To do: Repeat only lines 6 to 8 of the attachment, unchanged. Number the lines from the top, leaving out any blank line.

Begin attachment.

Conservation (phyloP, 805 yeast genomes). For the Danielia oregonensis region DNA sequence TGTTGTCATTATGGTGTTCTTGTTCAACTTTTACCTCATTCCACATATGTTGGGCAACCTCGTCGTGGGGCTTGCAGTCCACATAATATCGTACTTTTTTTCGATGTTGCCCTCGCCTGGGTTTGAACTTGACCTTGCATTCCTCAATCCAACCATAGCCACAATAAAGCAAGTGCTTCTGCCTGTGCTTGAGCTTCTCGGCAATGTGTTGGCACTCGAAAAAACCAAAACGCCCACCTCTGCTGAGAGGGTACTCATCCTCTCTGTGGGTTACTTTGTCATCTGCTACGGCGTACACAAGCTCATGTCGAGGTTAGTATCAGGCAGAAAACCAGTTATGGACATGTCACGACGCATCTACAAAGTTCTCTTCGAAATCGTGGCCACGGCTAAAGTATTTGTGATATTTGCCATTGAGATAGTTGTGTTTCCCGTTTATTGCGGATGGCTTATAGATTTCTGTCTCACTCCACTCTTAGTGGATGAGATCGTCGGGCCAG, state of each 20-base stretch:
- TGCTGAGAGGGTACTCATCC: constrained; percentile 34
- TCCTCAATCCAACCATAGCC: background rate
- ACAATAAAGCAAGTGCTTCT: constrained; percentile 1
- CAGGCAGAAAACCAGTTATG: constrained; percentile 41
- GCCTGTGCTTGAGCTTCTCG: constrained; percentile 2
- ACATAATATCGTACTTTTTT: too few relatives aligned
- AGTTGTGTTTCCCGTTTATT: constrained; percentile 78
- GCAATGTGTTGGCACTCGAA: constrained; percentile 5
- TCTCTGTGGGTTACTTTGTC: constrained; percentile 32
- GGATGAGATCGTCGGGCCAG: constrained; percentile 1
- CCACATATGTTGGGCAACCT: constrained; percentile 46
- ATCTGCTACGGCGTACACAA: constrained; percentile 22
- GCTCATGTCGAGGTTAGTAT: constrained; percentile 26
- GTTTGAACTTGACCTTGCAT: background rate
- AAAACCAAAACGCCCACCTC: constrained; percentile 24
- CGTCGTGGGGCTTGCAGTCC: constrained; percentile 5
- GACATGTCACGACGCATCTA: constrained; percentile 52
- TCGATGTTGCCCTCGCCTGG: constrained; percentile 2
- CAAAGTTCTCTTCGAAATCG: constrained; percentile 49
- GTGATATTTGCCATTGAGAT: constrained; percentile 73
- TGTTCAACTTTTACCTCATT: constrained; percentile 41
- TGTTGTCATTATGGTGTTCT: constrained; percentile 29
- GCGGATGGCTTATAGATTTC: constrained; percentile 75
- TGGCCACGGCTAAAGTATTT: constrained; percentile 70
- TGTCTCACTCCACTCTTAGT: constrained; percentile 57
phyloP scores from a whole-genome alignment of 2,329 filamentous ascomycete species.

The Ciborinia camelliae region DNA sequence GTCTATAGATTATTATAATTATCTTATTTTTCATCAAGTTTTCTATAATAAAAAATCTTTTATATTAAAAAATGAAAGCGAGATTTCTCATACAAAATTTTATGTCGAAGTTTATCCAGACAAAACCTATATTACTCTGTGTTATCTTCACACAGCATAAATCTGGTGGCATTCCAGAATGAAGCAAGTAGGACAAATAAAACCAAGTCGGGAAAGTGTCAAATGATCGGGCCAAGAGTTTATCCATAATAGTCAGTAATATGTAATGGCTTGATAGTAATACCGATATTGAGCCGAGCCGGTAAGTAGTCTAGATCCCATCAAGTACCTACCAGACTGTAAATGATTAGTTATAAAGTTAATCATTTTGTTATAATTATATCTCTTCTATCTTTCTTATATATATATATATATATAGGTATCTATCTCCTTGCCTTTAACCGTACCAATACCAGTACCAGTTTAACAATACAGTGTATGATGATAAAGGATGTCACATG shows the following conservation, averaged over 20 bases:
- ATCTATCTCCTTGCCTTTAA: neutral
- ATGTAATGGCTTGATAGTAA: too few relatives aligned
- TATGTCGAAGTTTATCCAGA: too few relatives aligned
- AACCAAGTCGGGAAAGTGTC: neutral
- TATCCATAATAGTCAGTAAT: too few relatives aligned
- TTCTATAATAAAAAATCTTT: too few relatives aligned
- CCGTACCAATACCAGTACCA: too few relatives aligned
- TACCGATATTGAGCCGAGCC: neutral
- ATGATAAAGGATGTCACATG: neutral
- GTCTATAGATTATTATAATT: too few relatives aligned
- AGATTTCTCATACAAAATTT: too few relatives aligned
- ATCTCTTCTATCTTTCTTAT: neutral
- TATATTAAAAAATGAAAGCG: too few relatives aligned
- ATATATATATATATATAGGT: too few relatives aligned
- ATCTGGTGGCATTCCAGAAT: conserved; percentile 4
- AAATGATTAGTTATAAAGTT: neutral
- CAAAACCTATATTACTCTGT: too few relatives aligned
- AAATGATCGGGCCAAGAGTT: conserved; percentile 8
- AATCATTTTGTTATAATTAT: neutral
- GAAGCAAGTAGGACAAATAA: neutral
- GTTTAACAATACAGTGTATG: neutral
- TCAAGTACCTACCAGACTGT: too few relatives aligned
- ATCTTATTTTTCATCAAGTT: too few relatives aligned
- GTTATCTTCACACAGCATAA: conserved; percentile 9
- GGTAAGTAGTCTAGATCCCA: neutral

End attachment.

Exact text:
- GCCTGTGCTTGAGCTTCTCG: constrained; percentile 2
- ACATAATATCGTACTTTTTT: too few relatives aligned
- AGTTGTGTTTCCCGTTTATT: constrained; percentile 78